Directed by Ben Lewin
Starring – Paul Rudd, Connie Nielsen, Mark Strong
The Plot – In the midst of World War II, major league catcher Moe Berg (Rudd) is drafted to join a new team: the Office of Strategic Services (the precursor to the CIA). No ordinary ballplayer, the erudite, Jewish Ivy League graduate speaks nine languages and is a regular guest on a popular TV quiz show. Despite his celebrity, Berg is an enigma – a closeted gay man with a knack for keeping secrets. The novice spy is quickly trained and sent into the field to stop German scientist Werner Heisenberg before he can build an atomic bomb for the Nazis.
Rated R for some sexuality, violence, and adult language
– There’s a surprise behind every corner with the casting. Even if you’ve seen the poster for this film, that lists the names of the film’s top three or four stars, there’s enough cameo drop-ins to establish this as possibly the best ensemble cast of randomly assorted actors that I have seen in 2018.
– Most importantly, this is a chance for Rudd to diverse himself and shine in a genre that he isn’t exactly known for, and even though the direction does him little favors in terms of character development, Rudd supplants enough range to silence the doubters. In particular, Rudd’s surprising success vocalizing a wide range of accents are authentic enough to pay respects to the real life Berg, who went through endless training to attain his transformation.
– Strong camera work all around. The war scenes feel claustrophobic, following our leads with dedicated conviction, and the character exchanges off the field of battle revolve circularly around them to reflect the passing and race against the clock.
– As a biopic, it’s certainly true that The Catcher Was A Spy is a deeply flawed movie, but as a character roarschach test during the World War II era, it specializes on leaving mystery to the man to even make the audience question his directions. What this does in terms of benefit is firmly establish the uncertainty that filled the air during such a trivial time in our world’s history, feeding into the very mystery surrounding the job of being a spy.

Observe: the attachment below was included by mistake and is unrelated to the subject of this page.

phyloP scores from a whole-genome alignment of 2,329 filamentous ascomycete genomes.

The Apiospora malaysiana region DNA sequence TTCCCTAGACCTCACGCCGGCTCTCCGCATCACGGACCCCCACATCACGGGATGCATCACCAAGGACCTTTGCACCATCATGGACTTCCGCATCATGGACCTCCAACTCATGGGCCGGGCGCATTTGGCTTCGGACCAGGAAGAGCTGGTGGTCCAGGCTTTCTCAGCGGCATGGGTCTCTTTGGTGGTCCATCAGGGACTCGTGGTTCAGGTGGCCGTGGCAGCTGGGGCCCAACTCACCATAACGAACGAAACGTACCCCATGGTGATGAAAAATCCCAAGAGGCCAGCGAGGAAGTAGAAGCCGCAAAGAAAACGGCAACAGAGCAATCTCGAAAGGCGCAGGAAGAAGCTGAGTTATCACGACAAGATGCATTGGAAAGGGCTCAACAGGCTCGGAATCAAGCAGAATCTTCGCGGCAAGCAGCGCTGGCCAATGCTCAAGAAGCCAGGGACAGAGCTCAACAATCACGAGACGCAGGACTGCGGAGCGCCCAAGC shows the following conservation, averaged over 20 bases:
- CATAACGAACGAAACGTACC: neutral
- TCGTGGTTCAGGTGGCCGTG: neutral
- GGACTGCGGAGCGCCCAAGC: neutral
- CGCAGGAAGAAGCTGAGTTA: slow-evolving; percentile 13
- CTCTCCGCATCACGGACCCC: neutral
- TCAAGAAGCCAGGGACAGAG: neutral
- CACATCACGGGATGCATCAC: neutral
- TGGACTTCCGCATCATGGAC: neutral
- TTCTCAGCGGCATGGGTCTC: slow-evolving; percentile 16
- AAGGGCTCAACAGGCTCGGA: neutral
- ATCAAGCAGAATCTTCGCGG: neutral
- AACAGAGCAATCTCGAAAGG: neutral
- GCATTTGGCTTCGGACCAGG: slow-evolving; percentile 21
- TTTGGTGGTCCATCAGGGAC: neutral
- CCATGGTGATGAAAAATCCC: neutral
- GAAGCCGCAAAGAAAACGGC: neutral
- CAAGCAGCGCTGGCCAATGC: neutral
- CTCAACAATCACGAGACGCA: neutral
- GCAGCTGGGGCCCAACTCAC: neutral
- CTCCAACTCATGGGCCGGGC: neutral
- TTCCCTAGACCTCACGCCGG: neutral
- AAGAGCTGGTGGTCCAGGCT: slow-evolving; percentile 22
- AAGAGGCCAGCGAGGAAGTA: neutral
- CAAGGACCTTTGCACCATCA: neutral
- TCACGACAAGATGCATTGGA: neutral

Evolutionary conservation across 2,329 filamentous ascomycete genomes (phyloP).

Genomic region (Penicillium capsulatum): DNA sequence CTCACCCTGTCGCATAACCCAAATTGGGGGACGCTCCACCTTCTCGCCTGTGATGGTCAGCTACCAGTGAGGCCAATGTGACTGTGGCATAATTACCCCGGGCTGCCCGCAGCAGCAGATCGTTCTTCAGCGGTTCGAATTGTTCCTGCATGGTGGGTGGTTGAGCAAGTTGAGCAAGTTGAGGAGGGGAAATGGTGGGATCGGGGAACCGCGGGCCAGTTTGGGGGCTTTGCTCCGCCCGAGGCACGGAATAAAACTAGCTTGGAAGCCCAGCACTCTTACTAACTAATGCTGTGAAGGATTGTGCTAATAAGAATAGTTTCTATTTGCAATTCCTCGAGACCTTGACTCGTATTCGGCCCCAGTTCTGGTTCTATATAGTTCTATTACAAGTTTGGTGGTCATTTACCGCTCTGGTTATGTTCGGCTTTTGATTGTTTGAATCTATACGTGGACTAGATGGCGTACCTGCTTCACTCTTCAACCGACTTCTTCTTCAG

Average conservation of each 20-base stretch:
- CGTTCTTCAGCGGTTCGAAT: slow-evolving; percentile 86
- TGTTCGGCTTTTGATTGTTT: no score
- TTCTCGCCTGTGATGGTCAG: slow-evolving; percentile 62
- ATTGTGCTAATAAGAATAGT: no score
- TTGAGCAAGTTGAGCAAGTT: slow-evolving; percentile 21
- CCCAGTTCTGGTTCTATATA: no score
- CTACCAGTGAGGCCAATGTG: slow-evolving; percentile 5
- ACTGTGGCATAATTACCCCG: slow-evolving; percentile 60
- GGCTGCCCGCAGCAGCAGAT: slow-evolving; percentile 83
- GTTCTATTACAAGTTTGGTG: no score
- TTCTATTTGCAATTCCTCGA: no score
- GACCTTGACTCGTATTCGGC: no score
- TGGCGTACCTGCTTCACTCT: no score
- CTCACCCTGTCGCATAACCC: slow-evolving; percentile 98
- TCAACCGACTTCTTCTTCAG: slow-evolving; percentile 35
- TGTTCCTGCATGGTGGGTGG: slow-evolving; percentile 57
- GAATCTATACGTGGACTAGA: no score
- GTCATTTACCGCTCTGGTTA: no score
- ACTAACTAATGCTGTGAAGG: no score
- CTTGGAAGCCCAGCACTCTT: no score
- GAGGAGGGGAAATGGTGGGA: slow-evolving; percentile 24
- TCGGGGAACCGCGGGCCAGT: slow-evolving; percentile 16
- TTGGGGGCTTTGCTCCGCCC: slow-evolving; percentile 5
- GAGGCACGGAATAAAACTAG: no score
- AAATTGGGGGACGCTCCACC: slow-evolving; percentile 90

– Television movie-of-the-week production values. This film is cut short around nearly every corner; poor interior lighting, choppy editing that feel like they cut scenes in half, and most obviously these tight shots of battlefield backdrops that relate how cost-cutting this whole thing truly is. Perhaps the budget was spent on the deep ensemble cast for the movie, because on camera it’s simply not there.
– The screenplay feels like a bunch of scattered puzzle pieces that never form a bigger picture when put together. What’s even further troubling is that there is no weight that carries over to the next scene to keep you interested. Everything feels like it continuously starts over the train of momentum, and it flies off of its tracks and derails each and every time.
– Perhaps my biggest trouble with the film is the overwhelming amount of time dedicated to the uncertainty of Moe’s love life, instead of elevating this as the spy thriller of sorts that the film’s excitement level so desperately needs. Not that this angle is reached with a level of success. This film very much drops the ball on understanding gay relationships during such a time period, but burden of repetition from a surface level only, doesn’t do enough to withstand any waning interest in the film.
– Cringing dialogue. I could mention a few different line reads during this film, but only one truly awful line is so bad to sum up everything that the script harvests. Moe is asked by a captain “Are you a Jew?”, to which Moe replies “Ehhhhh Jew-ish”. I slapped my head three times after hearing this, and you should too.
– Much of the film’s miniscule run time of 89 minutes does favors for the often-times sluggish pacing, but it works dramatically against learning anything beyond the Wikipedia summary about Moe the person. Far often, he lacks the kind of personal reflection from being saddled in a foreign land that you don’t ever get the chance to feel empathy for his disposition of having to give up the game he loves.
– From a baseball aesthetic and fact checker, the film gets everything wrong about the lone professional baseball scene in the movie. From the lack of names mentioned during commentary, to the incorrect caps and jersey’s used for the particular time period, this film stumbles on even the smallest of details, plaguing it again to its cheap production that distances itself from that big screen feel.